Politics

NATO sending part of response force to shore up European allies threatened by invasion of Ukraine

NATO leaders agreed Friday to send parts of its 40,000-troop response force to Eastern Europe to help protect allies who feel threatened by Russia's invasion of Ukraine.

Canada has earmarked up to 3,400 Armed Forces personnel for NATO's response force

NATO Secretary General Jens Stoltenberg convenes NATO leaders, both in person and on screen, for a virtual summit at NATO headquarters in Brussels on Friday. (Olivier Matthys/The Associated Press)

NATO leaders agreed Friday to send parts of its 40,000-troop response force to Eastern Europe to help protect allies who feel threatened by Russia's invasion of Ukraine.

Speaking after a virtual summit of NATO leaders, NATO Secretary General Jens Stoltenberg said the western military alliance will deploy extra land, sea and air units, adding to forces already in the region.

Stoltenberg would not say how much of the NATO Response Force would be sent.

"We are now making significant additional defensive deployments of forces to the eastern part of the alliance," he said.

"We will make all deployments necessary to ensure strong and credible deterrence and defence across the alliance, now and in the future. Our measures are and remain preventive, proportionate and non-escalatory."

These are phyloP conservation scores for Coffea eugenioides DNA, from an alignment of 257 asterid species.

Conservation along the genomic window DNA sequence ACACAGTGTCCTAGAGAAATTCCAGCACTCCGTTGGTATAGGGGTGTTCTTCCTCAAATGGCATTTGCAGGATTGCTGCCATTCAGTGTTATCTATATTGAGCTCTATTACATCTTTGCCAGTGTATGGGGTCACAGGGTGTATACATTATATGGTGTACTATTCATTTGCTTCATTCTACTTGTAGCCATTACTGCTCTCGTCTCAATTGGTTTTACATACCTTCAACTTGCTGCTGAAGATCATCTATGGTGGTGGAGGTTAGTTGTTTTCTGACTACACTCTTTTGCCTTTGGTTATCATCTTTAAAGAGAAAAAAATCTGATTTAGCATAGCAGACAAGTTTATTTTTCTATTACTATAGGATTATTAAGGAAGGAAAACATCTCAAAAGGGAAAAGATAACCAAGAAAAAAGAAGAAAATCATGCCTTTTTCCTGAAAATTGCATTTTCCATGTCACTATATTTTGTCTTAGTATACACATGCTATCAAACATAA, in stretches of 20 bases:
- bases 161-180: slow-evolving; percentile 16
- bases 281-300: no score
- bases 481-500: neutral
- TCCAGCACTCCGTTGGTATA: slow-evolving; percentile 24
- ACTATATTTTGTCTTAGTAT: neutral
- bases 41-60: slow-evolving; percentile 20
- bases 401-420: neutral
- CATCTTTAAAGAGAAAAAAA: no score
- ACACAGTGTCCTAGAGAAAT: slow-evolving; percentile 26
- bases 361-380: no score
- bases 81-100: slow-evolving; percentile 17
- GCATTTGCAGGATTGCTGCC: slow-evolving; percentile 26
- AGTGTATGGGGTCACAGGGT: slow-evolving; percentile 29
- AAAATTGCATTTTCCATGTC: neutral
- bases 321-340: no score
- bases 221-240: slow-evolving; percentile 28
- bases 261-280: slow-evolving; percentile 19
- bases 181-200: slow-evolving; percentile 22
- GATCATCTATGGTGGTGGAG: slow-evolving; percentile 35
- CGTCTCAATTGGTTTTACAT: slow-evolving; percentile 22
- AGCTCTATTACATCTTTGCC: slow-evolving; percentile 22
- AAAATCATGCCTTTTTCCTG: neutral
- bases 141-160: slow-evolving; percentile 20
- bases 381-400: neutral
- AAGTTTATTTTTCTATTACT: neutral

Canada has earmarked up to 3,400 Canadian Armed Forces personnel — land, sea and air — to join NATO's main response force.

WATCH | Retired Lt.-Gen. Andrew Leslie on the prospect of a larger war in Europe

'This is the closest we've been to world war three in a very long time': Retired Army commander

5 months ago
Duration 5:35
"This is the closest we've been to world war three in a very long time," said retired Lt.-Gen. Andrew Leslie. "There's no guarantee that he [Putin] is actually going to stop at the NATO border unless we can deter him."

Defence Minister Anita Anand said Thursday those personnel are being readied to deploy alongside the "NATO response force should they be needed."

NATO also maintains a separate Very High Readiness Joint Task Force (VJTF), consisting of 5,000 troops and led by France. It also will be activated and sent quickly to help bolster states along Russia's borders.

The leaders' meeting, which took place Friday, came at the request of Latvia and Estonia, which invoked Article Four of the Washington Treaty, which calls for meetings when "the territorial integrity, political independence or security of any of the parties is threatened."

The NATO response force was created two decades ago at the insistence of the former Soviet Bloc countries which had joined the western alliance.

Stoltenberg's announcement on Friday represents the first time the response force has been activated.


What questions do you have about Russia's invasion of Ukraine? Send an email to ask@cbc.ca.

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